What is it like, the day-to-day of going to Westminster?
One of the main things I do is read. I don’t go to classes all that much because you only take three at a time. They do classes here in two-hour blocks once a week—at least that’s how all my classes are. So I go to school twice a week for a class and then have an independent study, which requires I meet with my advisor ever three weeks or so for fifteen minutes or so each time; and that’s it. The rest of the time I read.
You have to like to read to do this. If you are not already a person habituated to binge reading, I don’t see how you can make it. Now, it would be advantageous for me if I were not a man in search of that which is interesting. Many of the things one has to read do not, alas, participate in the idea of interestingness. The environs are more suited to the kind of tedious person whose hobby is theology. I have found that as a general rule I am not that interested in theology, and that I am a bit outside of the loop because of that is evident. (Nor have I detected anything in which I am ahead, in compensation.) And as to the interestingness, you have to find ways, strategize, figure out what incentives you can, and keep reading.
One of the things I had to learn early on was to quit acting on curious impulses to follow various opportunities as interest arose. You can’t wander. You are always zooming in, closing off possibilities, getting at something very specific so you can exhaust the reading for it properly. That is a habit that cannot be allowed to kill your interest in things, because it can. I think that’s why my advisor exhorts me not to abandon all extra-curricular reading. It is the kind of exhortation that benefits a person like me, unlike the one’s aimed at the procrastinators which load me with frantic stress that sometimes exhibits itself in disquieting physical manifestations.
Ever since I read my Bible every day when I was young and hated it but thought it was my duty though I had no desire for it whatever, I have been able to read along in a book I was not keen on without paying attention to a single word while thinking of something else. That ability still haunts me—especially if the thing I’m reading does not participate in interestingness as much as the writing, for example, of James Boswell does.
So you read and you follow the argument, note things that are the point of your reading what you behold. I use stickies in books and write on printed material with a cheap green pen I got for free at orientation. I don’t like to write in my books, but I don’t own most of the books I’m reading right now anyway, so I have to use stickies. I like using stickies anyway, and use the higher-end plastic stickeis in the books I own. (And I like just saying stickies.) I’ve run through all the randomly accumulated stickies we’ve had for years almost. Soon I’ll have to buy stickies.
When the reading is done, then I must write. I look forward to that part too. I think I’m doing pretty well at it, and I always look forward to doing something I think I’m doing pretty well. I don’t think the quality of my writing is doing all that well, but I do think that I’m getting the argument, writing useful and succinct summaries, quoting when necessary, and interacting with my sources properly.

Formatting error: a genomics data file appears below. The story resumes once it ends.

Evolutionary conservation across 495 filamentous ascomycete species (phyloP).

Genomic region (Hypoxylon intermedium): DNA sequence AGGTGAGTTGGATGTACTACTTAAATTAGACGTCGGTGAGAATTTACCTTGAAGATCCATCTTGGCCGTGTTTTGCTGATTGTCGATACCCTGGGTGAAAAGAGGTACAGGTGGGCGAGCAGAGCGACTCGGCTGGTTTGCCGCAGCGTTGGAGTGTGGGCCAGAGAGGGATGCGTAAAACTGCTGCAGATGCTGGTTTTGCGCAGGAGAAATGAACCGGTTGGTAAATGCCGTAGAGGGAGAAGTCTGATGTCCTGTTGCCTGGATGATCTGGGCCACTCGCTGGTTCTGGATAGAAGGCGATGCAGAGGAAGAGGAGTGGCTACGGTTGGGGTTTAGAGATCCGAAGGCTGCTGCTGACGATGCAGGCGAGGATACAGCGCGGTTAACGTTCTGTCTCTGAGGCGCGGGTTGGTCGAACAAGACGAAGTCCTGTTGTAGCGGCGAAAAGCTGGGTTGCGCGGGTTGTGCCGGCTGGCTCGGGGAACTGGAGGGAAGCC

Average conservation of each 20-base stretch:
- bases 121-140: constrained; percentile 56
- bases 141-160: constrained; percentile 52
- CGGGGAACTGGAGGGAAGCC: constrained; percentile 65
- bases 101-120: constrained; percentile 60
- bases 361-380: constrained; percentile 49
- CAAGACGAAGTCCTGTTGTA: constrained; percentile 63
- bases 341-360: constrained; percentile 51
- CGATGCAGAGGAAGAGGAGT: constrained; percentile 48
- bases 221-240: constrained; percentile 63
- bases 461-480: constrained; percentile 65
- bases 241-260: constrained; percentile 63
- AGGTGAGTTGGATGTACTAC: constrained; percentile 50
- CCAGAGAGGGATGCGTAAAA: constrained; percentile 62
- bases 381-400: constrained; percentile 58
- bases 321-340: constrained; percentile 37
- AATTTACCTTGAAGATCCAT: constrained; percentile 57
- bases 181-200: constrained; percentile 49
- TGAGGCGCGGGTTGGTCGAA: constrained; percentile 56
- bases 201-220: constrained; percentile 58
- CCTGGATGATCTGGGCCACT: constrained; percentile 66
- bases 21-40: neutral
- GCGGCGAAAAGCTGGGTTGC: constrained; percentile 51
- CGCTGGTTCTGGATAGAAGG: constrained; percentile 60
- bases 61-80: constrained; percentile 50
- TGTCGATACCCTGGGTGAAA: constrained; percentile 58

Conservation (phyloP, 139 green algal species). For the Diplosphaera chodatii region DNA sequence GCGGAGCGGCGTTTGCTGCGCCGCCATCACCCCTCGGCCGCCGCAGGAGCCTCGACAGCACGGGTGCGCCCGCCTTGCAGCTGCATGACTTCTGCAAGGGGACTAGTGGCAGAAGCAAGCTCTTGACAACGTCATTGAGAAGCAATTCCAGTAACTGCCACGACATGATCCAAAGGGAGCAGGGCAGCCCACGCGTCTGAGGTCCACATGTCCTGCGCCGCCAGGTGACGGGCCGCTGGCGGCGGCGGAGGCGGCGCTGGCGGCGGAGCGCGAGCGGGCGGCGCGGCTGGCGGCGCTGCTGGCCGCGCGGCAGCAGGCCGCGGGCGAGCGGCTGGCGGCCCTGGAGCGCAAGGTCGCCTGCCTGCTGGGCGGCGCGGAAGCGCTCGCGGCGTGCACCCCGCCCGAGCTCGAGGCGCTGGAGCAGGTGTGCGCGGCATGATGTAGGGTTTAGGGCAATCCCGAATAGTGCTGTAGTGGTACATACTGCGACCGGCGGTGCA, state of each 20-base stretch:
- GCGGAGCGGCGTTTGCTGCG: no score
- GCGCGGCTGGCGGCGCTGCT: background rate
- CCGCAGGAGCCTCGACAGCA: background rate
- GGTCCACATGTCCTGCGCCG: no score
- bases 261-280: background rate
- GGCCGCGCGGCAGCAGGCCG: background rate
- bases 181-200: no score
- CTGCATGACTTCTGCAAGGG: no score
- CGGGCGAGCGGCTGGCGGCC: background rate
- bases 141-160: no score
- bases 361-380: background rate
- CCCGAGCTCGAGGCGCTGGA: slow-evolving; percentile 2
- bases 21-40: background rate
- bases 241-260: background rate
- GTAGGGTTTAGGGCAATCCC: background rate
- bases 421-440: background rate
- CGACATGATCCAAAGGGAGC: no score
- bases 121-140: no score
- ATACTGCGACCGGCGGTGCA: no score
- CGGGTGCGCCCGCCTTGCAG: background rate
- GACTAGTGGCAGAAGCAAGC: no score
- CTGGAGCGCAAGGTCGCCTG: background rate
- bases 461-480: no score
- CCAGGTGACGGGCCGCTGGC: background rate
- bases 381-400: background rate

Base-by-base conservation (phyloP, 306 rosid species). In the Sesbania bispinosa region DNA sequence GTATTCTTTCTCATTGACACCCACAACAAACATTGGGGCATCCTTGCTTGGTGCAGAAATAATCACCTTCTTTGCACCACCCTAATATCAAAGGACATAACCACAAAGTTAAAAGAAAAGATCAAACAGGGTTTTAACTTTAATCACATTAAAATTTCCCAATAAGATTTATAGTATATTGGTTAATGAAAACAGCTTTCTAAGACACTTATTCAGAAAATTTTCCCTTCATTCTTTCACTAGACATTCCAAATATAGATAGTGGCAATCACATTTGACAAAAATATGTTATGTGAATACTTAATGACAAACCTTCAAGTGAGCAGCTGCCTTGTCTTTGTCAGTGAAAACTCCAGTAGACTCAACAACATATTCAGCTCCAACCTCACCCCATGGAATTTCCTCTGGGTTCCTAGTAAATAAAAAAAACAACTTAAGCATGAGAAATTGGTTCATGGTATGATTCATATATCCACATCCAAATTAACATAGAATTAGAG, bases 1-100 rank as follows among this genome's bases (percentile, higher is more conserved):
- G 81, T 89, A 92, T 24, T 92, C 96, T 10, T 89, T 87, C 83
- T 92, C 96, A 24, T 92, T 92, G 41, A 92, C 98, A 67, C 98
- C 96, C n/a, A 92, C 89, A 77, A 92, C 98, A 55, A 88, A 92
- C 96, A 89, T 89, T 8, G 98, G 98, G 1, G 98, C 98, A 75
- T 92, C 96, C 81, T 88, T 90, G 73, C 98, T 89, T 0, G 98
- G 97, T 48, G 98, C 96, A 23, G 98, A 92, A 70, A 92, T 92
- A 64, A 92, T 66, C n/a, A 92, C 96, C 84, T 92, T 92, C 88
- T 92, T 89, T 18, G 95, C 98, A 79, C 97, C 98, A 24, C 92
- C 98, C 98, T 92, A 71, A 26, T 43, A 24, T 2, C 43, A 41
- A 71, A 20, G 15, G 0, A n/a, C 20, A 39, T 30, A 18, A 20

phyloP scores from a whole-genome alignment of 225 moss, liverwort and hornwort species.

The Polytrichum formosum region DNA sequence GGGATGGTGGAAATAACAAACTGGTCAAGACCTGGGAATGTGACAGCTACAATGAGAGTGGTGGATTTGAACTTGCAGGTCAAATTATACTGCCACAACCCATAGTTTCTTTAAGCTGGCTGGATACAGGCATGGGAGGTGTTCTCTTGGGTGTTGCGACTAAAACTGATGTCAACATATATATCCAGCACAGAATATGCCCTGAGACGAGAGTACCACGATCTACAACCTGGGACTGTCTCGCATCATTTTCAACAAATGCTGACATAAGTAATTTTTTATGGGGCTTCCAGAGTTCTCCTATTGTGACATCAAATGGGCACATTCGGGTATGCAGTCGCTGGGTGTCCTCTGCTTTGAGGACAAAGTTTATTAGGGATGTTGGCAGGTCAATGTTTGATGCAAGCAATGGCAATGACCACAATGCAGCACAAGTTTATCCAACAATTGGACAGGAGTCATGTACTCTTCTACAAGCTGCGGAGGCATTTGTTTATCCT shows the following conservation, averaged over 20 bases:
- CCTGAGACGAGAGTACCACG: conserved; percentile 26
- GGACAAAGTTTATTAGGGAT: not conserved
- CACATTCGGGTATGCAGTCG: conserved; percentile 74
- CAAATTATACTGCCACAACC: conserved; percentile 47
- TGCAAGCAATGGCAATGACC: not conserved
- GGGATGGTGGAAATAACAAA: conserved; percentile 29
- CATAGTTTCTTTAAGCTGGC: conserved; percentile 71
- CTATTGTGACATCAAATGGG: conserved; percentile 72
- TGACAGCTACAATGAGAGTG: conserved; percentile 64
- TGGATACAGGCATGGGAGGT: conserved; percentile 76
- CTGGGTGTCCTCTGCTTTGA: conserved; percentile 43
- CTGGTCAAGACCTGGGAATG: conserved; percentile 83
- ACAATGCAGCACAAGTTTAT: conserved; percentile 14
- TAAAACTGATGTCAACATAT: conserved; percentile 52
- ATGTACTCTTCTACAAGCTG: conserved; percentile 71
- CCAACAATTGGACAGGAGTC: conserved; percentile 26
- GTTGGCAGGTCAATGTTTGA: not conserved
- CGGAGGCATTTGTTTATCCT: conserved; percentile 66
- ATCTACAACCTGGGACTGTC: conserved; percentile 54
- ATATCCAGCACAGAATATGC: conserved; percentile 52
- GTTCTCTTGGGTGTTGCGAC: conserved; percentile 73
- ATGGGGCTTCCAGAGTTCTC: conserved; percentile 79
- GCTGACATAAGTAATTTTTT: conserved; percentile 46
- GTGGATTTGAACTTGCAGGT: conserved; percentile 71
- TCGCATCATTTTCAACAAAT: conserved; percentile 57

And you take breaks. The strategical use of your time is very important, and the strategical use of your breaks one of the most important things, I find. You have to use the best moments, you have to make the most of the coffee and not be irregular about such things or too frequent. I don’t find that a constant habitual pattern is the most conducive, but I find that a certain rigor and spontaneity in reasoned measure help me the most. I am reminded often of the idyllic life C.S. Lewis described when he would work from 9-1, have lunch, have a walk, work from 4-7, have supper and then read interesting things. I am also reminded that before he did the greatest academic achievement of his life (according to Warnie), that he took a couple of days before the culminating exam off—after having studied—in order to be rested. (By the way, the myth that he had a photographic memory is belied by the entries in his diary in which he was spending time memorizing long sections of Milton and such in order to be prepared for those exams.) Though he was a man out of my league, I realize, there is still much wisdom in the unflustered approach of congenial discipline. Reasonableness and judicious moments count. For the moment at least, that’s what I say.
At this point I’m not writing any papers, but I have three to do. The notes I write subsequent to reading something, as I have noticed, become crucial for the eventual work of the paper. I realized during the first semester I’d have to do better at that, and I am pleased to say that I think I am. These days of languorous reading will soon give way to whole days of consulting and writing, and that is the part where for me the great difficulty lies. I still cannot write as well as I’d like, not even academic things. I still produce stuff that is objected to which I am unable to anticipate in my process of proof-reading. I probably need to re-read all the stuff I’ve read on writing, but who has time for that? It is the thing that needs to be worked on at the other end; a solution will have to be found.
It gets all cyclical, you see, and that is what it is like.